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Saturday, 3 February 2018

Wow! Tribal Marks And Their Meanings...Number 3 Meaning is weird


Tribal marks in Nigeria have always been a
significant part of our culture. Yorubaland is one
of the cradles of this practice.


If you look deeply into history, the practice of tribal marks has been in existence
for hundreds of years and they are not peculiar to Nigeria, not even Africa. The
major purpose of tribal marks is for identification of members of same tribes or
families. The permanent marks became one of the symbols of identification for
tribe members. Let’s take a look at the most usable styles of marks for Yoruba
and Nigeria.


Tribal marks are made through scarification
technique. People who make these marks usually
use razors or sharp objects to make them on
children’s faces or other parts of their bodies. Then they rub native dye from
charcoal marks to prevent the skin from closing up as the body tries to heal
itself. The native dye also helps to stop bleeding.


Some Yoruba societies still practice the tradition
facial marking in these modern times. According to the traditions, every child in
Yoruba land is born into a patrilineal clan. This clan share marks or “ila,” family
name “oriki,” taboos and poetry.
Tribal marks mean different things and serve
different purposes among different tribes and
Let’s take a look at four most used explanations for tribal marks in Yoruba land
and beyond!


Tribal marks in Nigeria have always been a significant part of our culture. Yoruba
land is one of the cradles of this practice. fy the bearer of the
mark as one of the family or clan members. People may have different types of
marks according to their villages and families origin.


Some facial marks can be identified as part of
religious practices. In some parts of Yoruba land
tribal marks on the face are believed to grant
spiritual power to children, protect a child from evil spirits and stop death from
taking the child at the very young age.
This practice can be witnessed not only in Yoruba
but also in many other tribes of Nigeria.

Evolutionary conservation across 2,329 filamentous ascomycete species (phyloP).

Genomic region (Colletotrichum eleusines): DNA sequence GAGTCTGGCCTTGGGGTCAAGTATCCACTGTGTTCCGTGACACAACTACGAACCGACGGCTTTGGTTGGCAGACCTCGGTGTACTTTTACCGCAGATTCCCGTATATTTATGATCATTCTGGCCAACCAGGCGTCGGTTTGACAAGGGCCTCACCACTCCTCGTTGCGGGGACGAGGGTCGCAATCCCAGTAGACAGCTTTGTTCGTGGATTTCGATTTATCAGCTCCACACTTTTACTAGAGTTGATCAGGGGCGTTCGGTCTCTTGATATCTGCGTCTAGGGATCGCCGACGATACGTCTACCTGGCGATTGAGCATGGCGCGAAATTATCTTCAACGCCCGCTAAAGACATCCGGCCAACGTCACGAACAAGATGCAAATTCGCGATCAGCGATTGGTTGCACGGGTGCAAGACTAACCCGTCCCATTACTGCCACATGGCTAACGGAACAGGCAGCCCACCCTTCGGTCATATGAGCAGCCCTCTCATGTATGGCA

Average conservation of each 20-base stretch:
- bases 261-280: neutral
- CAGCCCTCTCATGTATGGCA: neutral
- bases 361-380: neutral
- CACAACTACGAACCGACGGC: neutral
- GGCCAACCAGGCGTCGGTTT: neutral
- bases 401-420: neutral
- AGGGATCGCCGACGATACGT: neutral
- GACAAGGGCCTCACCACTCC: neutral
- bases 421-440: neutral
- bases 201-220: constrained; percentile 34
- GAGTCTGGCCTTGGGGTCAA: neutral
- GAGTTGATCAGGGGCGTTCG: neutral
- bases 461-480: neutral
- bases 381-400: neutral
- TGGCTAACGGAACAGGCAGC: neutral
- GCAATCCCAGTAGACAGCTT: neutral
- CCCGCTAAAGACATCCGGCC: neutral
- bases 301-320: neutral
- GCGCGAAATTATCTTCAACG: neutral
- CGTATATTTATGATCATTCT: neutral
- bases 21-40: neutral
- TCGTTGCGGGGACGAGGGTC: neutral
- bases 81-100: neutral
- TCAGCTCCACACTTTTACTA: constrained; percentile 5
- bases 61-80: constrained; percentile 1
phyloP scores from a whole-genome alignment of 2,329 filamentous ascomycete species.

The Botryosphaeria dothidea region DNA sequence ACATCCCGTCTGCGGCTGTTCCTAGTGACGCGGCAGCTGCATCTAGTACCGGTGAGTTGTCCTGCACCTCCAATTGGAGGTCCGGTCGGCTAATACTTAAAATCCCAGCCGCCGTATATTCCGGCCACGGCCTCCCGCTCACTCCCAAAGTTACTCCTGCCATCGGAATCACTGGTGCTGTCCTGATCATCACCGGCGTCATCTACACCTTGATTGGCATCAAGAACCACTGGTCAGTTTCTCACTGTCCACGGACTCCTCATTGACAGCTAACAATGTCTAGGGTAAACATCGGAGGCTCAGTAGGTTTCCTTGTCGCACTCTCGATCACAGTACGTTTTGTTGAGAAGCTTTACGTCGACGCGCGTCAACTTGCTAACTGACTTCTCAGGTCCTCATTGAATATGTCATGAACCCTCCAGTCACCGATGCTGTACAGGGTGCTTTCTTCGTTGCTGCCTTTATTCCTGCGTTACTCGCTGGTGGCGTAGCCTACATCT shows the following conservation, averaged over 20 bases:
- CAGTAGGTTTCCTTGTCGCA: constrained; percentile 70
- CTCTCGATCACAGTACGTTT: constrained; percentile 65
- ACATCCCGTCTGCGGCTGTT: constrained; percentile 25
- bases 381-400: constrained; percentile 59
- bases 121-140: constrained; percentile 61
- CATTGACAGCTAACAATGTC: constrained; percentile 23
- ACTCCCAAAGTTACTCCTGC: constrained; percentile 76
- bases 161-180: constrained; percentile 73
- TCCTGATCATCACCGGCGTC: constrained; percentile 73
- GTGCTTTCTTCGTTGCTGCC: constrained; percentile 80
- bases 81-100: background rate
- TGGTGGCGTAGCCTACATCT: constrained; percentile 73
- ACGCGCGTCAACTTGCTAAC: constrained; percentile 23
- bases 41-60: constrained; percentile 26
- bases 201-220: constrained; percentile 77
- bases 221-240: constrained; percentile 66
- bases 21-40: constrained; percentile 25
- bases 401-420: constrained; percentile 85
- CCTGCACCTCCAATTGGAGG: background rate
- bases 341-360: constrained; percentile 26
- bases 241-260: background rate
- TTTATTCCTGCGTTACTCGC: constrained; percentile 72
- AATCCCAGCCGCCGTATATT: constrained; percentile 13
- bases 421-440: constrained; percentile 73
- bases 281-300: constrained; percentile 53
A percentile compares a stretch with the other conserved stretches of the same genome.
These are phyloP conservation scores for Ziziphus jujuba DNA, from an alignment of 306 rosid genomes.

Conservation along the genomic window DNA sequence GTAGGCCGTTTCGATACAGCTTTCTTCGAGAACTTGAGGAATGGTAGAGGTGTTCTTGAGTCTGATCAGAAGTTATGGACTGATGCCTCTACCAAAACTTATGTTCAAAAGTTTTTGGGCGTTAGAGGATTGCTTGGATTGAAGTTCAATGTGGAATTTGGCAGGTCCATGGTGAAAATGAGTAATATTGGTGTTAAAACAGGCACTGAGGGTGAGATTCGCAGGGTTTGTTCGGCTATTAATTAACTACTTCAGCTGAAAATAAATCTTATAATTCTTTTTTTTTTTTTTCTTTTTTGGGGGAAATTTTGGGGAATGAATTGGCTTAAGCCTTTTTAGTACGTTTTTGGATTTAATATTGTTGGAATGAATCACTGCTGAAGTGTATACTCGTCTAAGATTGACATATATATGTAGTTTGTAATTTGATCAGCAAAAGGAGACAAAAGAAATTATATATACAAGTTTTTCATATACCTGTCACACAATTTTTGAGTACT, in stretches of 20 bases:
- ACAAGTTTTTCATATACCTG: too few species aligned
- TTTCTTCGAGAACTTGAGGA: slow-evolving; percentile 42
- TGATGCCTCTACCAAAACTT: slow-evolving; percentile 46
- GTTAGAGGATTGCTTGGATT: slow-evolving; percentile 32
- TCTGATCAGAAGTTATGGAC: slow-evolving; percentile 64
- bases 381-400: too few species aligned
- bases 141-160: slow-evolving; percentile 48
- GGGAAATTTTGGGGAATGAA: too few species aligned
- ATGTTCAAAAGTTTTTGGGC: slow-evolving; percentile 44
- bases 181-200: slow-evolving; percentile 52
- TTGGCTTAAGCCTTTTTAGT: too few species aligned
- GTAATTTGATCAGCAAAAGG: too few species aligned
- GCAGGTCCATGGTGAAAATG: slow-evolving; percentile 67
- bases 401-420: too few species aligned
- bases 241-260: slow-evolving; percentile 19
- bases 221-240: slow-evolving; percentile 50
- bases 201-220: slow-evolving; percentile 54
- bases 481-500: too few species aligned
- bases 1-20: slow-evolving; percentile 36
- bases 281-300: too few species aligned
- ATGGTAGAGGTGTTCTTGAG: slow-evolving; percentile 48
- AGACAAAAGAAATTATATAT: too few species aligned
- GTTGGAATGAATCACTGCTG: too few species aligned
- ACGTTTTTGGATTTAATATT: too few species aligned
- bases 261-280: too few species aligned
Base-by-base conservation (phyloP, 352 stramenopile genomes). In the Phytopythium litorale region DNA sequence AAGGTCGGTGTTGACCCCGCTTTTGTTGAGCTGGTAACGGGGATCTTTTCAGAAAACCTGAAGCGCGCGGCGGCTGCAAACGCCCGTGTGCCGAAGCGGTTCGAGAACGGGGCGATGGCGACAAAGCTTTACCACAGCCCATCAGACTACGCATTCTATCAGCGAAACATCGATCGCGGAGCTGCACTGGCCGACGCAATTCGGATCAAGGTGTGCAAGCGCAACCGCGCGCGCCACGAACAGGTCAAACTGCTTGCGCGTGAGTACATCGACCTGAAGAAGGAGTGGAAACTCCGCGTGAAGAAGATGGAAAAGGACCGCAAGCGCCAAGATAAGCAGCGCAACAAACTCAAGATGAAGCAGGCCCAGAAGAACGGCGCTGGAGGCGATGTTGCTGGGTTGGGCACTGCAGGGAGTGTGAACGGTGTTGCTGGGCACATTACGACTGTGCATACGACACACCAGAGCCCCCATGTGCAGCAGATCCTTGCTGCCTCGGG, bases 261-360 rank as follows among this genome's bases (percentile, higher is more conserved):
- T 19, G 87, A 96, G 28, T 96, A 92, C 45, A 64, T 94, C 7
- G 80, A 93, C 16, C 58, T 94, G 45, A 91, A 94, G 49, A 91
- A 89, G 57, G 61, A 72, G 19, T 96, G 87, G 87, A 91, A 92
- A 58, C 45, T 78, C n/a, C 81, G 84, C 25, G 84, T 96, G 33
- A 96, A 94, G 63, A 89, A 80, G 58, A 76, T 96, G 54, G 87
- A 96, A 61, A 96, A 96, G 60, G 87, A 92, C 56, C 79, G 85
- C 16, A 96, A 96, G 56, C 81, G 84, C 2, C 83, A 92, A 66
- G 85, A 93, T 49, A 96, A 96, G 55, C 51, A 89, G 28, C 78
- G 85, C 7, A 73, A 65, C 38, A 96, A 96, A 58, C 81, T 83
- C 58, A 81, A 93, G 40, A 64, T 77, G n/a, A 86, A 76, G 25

One of the most unusual meanings associated to
tribal marks is connected to traditional healing
practices. Healers in some tribes mark children
faces and bodies to help them to recover. It was
used to treat children with measles, pneumonia, and convulsion. The healing
marks could be made on any part of the body. These marks are very small and
often difficult to spot.


Tribal marks in Nigeria were also used for
beautification purposes. Traditional men and women believed that tribal marks
made them look more attractive.


1. ILE IFE tribal mark (picture below)

This style is called the Pele. It’s simply three long
lines inscribed on the cheeks. Pele is popular among Ile Ife people, but almost
every Yoruba tribe has their own form of pele; for the Egbas their pele looks more
like a not too long dash.

2. EGBA tribal mark

It`s called Owu. It is six incisions on each side of the cheek. It’s the indigenous
type of mark for Owu in Abeokuta, Ogun State. You can find this facial mark on
Chief Olusegun Obasanjo.

3.OGBOMOSHO tribal mark

Gombo also called Keke. This tribal mark consists of curved and straight lines
inscribed on both sides of the cheek. This mark is indigenous to Ogbomosho.

4. OYO tribal mark

This mark is called Abaja. It’s a form of three or four horizontal stripes on the
cheek, It is possible to see up to twelve stripes on the cheeks. This mark is
unique for Oyo people. You can find this mark on Oba Lamidi Adeyemi III.

5. NUPE tribal mark

Nupe tribal marks are drawn with different styles of curves on the face. One of
the most interesting
styles is one vertical strip on both cheeks. This style is indigenous to the people
of Kogi state.
The main purpose of Yoruba tribal marks and their names is simply identification.
Today, tribal marks are a tradition in remote villages. Parents do not need tribal
marks for identification anymore, a lot of villages and tribes no longer make marks
on children’s faces or any part of their bodies for the the purpose of identification,
although there are some Yoruba people who still make marks on both children and
adults for spiritual purposes.
It’s almost impossible to find these marks on the
faces and bodies of modern young people, But, who knows? Maybe, one day these
marks will become stylish again!

My question is can Tribal Mark make someone look more Beautiful/Handsome?



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